Brass framed sextant with stand, artificial horizon and case.

Made:
1790-1800 in Fleet Street
maker:
J. & E. Troughton

Brass lacquered sextant with straight-bar-pattern, 24 pillar frame, polished brass limb, wooden handle with counterbalanced tripod pillar stand and mercury artificial horizon in wooden box, all by John and Edward Troughton, 136 Fleet Street , London, England, 1790-1800. Consists of brass 127° scale (-5° to 140°) with 20’ divisions and brass vernier (10”), three index-filter shades (red & green), two horizon filters (red & green), scale magnifier on 90mm swivelling arm. Fitted with threaded telescope bracket for sighting telescope (182mm – inverted image) with 2 extra draw tubes, 131mm sighting tube and other accessories. The fitted rectangular case has in the lid the trade card for J. & E. Troughton. The artificial mercurial horizon consisting of a rectangular wooden trough fitted in a tin tray and a brass-framed, roof-shaped cover with glazed side panels, unsigned, made later, 1845-55.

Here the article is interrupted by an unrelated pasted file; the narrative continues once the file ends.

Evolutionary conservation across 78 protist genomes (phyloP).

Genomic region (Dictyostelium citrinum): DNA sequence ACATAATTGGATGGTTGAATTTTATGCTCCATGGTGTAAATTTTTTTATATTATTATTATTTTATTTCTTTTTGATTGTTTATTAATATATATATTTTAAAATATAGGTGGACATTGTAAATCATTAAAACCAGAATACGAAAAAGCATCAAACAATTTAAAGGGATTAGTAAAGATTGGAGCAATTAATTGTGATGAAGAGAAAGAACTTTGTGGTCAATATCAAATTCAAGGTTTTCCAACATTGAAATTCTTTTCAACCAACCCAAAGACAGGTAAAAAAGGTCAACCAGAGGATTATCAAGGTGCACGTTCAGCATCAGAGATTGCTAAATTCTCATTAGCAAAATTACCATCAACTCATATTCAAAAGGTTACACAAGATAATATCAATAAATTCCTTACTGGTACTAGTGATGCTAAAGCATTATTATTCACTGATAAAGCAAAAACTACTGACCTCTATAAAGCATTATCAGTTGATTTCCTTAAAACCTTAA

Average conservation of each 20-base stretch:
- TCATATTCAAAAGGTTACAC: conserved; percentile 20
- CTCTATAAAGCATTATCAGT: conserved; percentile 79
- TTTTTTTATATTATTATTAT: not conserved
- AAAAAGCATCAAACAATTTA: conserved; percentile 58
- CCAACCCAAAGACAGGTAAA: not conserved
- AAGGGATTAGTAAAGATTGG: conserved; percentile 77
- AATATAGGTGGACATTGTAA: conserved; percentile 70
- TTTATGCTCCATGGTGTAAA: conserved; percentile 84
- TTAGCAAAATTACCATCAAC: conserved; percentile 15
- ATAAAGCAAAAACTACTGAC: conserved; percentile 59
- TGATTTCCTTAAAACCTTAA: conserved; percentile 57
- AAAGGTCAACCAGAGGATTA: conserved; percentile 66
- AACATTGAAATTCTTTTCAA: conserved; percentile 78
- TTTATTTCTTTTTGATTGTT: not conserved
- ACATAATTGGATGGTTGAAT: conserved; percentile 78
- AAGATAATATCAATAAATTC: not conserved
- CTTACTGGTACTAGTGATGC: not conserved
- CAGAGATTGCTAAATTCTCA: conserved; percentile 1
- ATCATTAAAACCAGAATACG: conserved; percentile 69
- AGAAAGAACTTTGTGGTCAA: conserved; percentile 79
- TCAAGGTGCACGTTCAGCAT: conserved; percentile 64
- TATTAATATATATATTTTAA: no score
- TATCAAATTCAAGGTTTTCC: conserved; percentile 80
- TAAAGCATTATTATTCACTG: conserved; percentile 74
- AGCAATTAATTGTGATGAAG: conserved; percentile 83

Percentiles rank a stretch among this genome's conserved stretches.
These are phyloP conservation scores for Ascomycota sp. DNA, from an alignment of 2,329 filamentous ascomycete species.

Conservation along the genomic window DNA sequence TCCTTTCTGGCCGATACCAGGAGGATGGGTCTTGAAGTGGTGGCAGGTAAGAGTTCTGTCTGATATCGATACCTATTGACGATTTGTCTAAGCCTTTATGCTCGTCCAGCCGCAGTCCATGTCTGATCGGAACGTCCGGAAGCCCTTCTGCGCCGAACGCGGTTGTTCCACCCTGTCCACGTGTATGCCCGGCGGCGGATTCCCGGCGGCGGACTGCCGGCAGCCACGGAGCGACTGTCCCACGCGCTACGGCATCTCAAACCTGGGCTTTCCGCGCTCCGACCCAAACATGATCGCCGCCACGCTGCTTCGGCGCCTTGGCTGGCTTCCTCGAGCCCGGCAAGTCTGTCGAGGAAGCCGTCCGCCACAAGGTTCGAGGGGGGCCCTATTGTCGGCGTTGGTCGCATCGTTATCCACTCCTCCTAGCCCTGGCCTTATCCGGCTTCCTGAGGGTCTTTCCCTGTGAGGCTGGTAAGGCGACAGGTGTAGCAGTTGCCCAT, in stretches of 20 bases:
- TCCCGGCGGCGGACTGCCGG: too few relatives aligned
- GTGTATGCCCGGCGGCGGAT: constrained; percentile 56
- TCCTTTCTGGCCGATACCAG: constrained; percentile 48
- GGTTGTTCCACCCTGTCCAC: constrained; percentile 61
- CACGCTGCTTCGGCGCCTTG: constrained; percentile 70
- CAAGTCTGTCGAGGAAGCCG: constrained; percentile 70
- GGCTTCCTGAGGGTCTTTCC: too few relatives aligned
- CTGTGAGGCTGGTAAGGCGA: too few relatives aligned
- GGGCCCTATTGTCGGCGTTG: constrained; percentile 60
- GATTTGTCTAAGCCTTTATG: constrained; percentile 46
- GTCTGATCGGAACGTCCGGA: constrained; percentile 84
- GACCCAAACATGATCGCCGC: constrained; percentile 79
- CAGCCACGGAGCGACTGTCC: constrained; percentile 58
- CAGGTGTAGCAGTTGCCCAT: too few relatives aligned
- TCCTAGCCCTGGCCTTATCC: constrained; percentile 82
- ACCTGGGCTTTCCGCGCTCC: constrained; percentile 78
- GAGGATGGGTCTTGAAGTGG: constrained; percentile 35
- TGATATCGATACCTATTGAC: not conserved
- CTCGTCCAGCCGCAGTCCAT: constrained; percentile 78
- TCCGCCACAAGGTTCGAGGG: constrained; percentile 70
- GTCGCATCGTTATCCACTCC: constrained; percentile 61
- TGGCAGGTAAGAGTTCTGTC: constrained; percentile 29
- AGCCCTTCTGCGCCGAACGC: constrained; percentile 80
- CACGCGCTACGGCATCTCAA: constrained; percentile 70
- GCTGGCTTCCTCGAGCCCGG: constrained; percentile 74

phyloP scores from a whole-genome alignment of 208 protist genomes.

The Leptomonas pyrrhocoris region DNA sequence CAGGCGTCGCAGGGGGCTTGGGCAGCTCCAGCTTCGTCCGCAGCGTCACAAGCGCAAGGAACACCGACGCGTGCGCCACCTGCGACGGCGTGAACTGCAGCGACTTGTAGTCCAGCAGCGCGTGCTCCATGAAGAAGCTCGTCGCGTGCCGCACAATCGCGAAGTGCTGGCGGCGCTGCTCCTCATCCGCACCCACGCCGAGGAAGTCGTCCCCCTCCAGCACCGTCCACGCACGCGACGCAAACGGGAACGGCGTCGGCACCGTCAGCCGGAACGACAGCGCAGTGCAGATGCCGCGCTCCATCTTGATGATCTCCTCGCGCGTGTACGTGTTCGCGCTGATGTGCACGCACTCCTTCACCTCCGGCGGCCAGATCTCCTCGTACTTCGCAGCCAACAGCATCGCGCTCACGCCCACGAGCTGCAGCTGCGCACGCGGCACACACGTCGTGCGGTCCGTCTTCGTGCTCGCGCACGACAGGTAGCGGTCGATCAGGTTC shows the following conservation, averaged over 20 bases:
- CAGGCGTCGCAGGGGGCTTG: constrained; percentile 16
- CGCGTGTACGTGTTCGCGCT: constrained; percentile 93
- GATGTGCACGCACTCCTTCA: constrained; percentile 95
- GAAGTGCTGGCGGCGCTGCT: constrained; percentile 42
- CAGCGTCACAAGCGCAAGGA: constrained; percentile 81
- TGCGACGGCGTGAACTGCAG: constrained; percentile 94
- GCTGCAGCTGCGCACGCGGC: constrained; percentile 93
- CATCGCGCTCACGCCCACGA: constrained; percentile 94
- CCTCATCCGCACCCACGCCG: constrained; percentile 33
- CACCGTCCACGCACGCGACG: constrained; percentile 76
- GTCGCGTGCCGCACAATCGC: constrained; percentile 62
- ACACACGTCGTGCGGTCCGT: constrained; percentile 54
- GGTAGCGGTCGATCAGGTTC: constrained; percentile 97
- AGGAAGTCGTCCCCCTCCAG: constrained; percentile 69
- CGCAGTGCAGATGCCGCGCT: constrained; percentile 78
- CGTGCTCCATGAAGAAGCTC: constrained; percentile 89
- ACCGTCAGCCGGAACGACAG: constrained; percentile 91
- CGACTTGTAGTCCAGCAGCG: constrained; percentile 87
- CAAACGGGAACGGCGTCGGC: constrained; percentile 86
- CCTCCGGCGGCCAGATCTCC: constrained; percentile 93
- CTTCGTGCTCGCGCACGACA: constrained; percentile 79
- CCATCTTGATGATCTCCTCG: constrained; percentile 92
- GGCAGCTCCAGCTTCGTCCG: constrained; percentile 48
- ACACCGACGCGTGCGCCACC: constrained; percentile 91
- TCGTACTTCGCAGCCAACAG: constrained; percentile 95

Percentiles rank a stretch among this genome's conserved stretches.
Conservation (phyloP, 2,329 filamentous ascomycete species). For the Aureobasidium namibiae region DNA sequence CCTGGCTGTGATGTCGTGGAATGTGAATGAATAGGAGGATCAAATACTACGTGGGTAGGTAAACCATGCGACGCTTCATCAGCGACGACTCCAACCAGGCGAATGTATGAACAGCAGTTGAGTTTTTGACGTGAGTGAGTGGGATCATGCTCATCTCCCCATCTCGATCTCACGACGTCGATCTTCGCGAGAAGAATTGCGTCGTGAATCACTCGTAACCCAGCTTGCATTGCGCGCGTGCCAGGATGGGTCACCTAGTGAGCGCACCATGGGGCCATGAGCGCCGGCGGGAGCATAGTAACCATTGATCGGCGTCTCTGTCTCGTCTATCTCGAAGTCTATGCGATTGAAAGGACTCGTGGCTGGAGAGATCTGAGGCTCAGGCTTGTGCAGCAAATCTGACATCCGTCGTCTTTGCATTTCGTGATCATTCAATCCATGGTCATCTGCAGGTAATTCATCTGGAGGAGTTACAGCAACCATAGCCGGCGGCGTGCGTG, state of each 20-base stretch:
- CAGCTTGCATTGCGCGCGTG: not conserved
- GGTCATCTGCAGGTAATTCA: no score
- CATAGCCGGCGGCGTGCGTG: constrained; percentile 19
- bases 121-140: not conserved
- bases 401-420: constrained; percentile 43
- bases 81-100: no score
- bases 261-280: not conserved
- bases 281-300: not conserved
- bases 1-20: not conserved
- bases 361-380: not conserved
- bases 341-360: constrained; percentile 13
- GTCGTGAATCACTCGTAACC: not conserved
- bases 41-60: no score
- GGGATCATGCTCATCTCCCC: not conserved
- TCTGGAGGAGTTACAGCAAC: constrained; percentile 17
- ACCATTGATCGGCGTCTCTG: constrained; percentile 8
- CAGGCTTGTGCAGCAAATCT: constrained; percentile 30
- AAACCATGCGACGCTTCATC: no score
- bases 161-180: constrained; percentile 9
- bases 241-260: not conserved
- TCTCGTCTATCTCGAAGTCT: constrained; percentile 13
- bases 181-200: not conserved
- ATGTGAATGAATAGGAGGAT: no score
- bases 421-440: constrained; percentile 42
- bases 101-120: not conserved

Dated to the late eighteenth century, this brass sextant was made by the London instrument makers, John and Edward Trougton. With its tripod stand and telescopic sights, it was designed for use in navigation, surveying and hydrography. The sextant could be used to find your latitude by measuring the height of the midday Sun or a suitable star at night. Longitude could also be found from determining local noon from the maximum height of the Sun and comparing that time with a chronometer set to a fixed meridian. The angle between the fixed stars and the Moon could also be used to find longitude after lengthy calculations using tables in the Nautical Almanac.

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Details

Category:
Astronomy
Materials:
brass, glass, lead, wood
Measurements:
overall (estimate): 530 x 430 x 310 mm
Identifier:
1931-95
type:
sextant
taxonomy:
  • disciplines
  • disciplines
  • science
  • natural sciences
  • physical sciences
  • furnishing and equipment
  • measuring device - instrument
  • component - object
  • instrument component
  • furnishing and equipment
  • tools & equipment
  • optical instrument
  • ancillary optical instrument
  • artificial horizon
credit:
Col. A.W. Bentley.
status:
Permanent collection

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